Wednesday, August 5, 2009

The Art of Sealing a Letter

Alongside our seals and sticks of sealing wax at Castle in the Air, we offer a free little handout from the early 1900s describing how to properly seal an envelope. If you're one of our readers who hasn't yet made it into the store, this one's for you!

Do not begin by thrusting the end of the wax into the flame and conveying it in a flaming spatter to your envelope. Take plenty of time and hold the wax above the flame of the candle, but not near enough to burn (about one inch); a burnt wax makes a streaky seal and is hard to manage.

When a marble-sized amount of wax has gradually softened, but is not dripping, apply it with a circular movement upon the place to be sealed, rub it around and down until you have a circle of proper size and thickness, then pull straight up and apply the seal. The result should be a clear-cut impression.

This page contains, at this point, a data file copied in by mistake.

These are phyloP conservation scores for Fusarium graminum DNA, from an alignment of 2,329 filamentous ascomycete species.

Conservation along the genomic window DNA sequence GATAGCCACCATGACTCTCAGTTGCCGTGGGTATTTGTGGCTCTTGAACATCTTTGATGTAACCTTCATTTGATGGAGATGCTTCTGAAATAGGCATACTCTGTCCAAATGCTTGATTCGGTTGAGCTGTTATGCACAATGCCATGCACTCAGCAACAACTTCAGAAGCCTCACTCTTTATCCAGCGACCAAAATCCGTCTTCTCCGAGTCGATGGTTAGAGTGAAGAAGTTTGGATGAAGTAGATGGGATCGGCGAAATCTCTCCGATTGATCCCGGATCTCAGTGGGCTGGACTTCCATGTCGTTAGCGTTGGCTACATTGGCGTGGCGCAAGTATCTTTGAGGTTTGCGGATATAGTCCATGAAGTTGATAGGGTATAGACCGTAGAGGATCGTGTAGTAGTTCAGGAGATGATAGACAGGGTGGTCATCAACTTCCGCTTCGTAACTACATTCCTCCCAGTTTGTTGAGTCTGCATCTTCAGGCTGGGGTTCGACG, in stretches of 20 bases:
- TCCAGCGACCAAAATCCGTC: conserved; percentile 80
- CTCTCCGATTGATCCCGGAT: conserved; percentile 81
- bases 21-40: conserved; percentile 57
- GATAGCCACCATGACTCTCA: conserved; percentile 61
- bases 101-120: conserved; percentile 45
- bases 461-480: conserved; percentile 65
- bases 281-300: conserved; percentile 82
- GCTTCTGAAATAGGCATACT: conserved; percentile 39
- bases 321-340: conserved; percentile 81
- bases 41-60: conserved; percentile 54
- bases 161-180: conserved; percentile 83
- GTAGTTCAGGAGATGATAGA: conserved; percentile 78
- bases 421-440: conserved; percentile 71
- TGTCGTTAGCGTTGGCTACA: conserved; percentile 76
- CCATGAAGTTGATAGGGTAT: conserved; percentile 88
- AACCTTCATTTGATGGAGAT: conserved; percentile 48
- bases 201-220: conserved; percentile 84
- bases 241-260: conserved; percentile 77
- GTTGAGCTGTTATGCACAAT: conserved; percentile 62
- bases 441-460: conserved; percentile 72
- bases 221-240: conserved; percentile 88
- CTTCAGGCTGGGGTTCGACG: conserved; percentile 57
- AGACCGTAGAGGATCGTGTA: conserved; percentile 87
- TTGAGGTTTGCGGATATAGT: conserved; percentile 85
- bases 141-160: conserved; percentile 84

And remember, if you're planning to send your wax-sealed envelope using the U.S. Postal Service, it will need another 20 cents of postage for hand-cancellation.


Castle in the Air said...

There is some debate in the shop as to whether a sealed letter NEEDS to be hand-canceled to avoid having the seal crack. "Mail-safe" sealing wax, as the name would imply, seems to do fine. The risk takers (like me) can mail their sealed letters from a regular post box with no special instruction and gamble a little. So far my odds are good.
With my best,

Clint Marsh said...

It's true. Drop the wax-sealed letter in the mailbox and run! As postal regulations get more arcane, the fate of any particular piece of mail is bound up in the decision-making process of whichever postal service employee processes it, and their understanding of "the rules."